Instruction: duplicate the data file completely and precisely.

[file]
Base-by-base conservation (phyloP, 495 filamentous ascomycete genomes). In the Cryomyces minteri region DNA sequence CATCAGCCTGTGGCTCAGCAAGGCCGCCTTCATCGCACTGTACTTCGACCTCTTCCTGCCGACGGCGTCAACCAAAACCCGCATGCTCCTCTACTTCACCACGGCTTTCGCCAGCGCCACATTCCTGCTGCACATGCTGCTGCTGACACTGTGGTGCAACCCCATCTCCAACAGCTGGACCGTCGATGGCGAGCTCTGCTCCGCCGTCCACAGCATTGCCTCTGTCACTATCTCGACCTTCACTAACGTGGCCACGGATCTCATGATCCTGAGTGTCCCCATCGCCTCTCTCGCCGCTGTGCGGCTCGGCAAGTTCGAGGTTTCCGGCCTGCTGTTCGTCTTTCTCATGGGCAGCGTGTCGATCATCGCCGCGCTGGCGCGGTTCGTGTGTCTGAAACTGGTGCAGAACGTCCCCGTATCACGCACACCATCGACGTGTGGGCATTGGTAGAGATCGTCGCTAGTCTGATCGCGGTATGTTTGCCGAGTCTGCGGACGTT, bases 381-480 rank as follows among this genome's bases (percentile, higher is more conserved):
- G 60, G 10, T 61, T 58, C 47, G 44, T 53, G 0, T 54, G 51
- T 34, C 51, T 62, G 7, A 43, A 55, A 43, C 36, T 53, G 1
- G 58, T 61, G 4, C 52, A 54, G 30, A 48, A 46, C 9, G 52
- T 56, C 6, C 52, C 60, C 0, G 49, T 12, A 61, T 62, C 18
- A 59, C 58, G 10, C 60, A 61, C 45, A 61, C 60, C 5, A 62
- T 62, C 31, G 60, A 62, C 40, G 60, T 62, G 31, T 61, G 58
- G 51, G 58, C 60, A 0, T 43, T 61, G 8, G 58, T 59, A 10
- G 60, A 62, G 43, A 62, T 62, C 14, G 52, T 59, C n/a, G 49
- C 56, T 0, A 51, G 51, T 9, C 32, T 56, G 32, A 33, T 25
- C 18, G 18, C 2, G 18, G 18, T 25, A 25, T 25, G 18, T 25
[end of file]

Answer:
Base-by-base conservation (phyloP, 495 filamentous ascomycete genomes). In the Cryomyces minteri region DNA sequence CATCAGCCTGTGGCTCAGCAAGGCCGCCTTCATCGCACTGTACTTCGACCTCTTCCTGCCGACGGCGTCAACCAAAACCCGCATGCTCCTCTACTTCACCACGGCTTTCGCCAGCGCCACATTCCTGCTGCACATGCTGCTGCTGACACTGTGGTGCAACCCCATCTCCAACAGCTGGACCGTCGATGGCGAGCTCTGCTCCGCCGTCCACAGCATTGCCTCTGTCACTATCTCGACCTTCACTAACGTGGCCACGGATCTCATGATCCTGAGTGTCCCCATCGCCTCTCTCGCCGCTGTGCGGCTCGGCAAGTTCGAGGTTTCCGGCCTGCTGTTCGTCTTTCTCATGGGCAGCGTGTCGATCATCGCCGCGCTGGCGCGGTTCGTGTGTCTGAAACTGGTGCAGAACGTCCCCGTATCACGCACACCATCGACGTGTGGGCATTGGTAGAGATCGTCGCTAGTCTGATCGCGGTATGTTTGCCGAGTCTGCGGACGTT, bases 381-480 rank as follows among this genome's bases (percentile, higher is more conserved):
- G 60, G 10, T 61, T 58, C 47, G 44, T 53, G 0, T 54, G 51
- T 34, C 51, T 62, G 7, A 43, A 55, A 43, C 36, T 53, G 1
- G 58, T 61, G 4, C 52, A 54, G 30, A 48, A 46, C 9, G 52
- T 56, C 6, C 52, C 60, C 0, G 49, T 12, A 61, T 62, C 18
- A 59, C 58, G 10, C 60, A 61, C 45, A 61, C 60, C 5, A 62
- T 62, C 31, G 60, A 62, C 40, G 60, T 62, G 31, T 61, G 58
- G 51, G 58, C 60, A 0, T 43, T 61, G 8, G 58, T 59, A 10
- G 60, A 62, G 43, A 62, T 62, C 14, G 52, T 59, C n/a, G 49
- C 56, T 0, A 51, G 51, T 9, C 32, T 56, G 32, A 33, T 25
- C 18, G 18, C 2, G 18, G 18, T 25, A 25, T 25, G 18, T 25